The Great Arch by Vicki Hastrich is my next book in the A-Z Book Challenge. This is one I chose from the library.
This is a novel that has been inspired by historical events and people from history. I know I will never look at the bridge again in the same light after reading this novel. The book tells the story of the building of the Sydney Harbour Bridge viewed through the eyes of the minister of a church on the edge of the northern approach to the bridge. This minister is enamoured by the bridge and his passion becomes all consuming. He incorporates the bridge building into his sermons as he wants his congregation to be similarly rapt. The novel also shows the social history of the time and how the importance of the church in society was slowly starting to fade.
The story is told by the minister, who is now bed-ridden with a stroke, as he goes back over the years he loved best. The novel is interspersed with Coroner’s Reports on the deaths of workers on the bridge – a telling reminder of how difficult the conditions were in building the bridge. There are also pictures and diagrams and extracts from newspapers. A small sub plot about the nine year old boy Lennie Gwideer, who travelled on his horse Ginger Mick 900miles from Leongatha to Sydney to see the opening of the Harbour Bridge, was based on the true character Lennie Gwyther. (There is a children’s book about his ride at this link.) I really liked this part as he was travelling through the part of the country that I am now living in and mention is made of Bairnsdale, Orbost, Maffra etc.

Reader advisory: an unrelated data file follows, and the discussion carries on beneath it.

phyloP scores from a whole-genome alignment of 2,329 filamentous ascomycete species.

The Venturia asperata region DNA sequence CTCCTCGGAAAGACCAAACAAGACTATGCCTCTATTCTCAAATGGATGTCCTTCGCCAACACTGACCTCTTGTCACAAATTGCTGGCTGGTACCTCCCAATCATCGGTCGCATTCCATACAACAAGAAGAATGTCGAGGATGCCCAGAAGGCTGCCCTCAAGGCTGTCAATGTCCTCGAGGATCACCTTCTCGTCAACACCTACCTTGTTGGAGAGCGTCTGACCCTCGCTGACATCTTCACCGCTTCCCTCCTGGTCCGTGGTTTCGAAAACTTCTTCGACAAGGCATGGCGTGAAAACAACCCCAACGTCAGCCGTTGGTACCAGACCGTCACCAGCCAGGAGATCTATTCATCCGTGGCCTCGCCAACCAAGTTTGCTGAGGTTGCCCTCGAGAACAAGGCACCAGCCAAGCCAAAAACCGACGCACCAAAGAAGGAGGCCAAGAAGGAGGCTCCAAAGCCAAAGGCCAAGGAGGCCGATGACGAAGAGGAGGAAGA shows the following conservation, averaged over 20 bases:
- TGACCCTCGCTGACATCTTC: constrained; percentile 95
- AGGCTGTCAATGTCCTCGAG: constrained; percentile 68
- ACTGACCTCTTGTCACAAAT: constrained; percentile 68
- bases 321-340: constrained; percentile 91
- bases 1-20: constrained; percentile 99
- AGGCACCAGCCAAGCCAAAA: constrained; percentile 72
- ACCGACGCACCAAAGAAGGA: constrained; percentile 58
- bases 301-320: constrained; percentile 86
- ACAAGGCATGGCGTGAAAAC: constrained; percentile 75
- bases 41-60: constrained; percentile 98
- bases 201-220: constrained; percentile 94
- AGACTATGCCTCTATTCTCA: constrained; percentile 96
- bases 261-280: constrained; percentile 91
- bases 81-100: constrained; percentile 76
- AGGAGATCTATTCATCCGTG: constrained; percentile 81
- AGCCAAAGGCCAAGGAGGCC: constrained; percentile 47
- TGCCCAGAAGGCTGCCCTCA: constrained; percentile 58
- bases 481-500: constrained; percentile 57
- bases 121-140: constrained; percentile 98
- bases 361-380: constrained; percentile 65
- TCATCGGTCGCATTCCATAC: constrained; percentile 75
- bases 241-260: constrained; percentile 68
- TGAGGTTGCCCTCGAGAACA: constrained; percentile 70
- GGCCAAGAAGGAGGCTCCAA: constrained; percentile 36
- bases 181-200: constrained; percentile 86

Taken from the cover of the book.. .
‘In 1924 the planned and long-awaited Sydney Harbour Bridge represents an impossible ideal – to span the great waters of the harbour and take the war-scarred nation into a dazzling future. No one is more enthusiastic than Reverend Ralph Anderson Cage of Lavender Bay, whose imagination is seized by the scale of this thoroughly modern vision. Inspired by true people and events, and as open and colossal as the bridge itself, Vicki Hastrich’s deeply moving novel links two centuries, two world wars and two generations. By turns wickedly funny and breathtakingly poetic, this is the story of an ordinary man, and an ordinary life, made grand.’
The Bridge is such a central part of Sydney culture today, this would be a great book to include in the teaching of Australian history.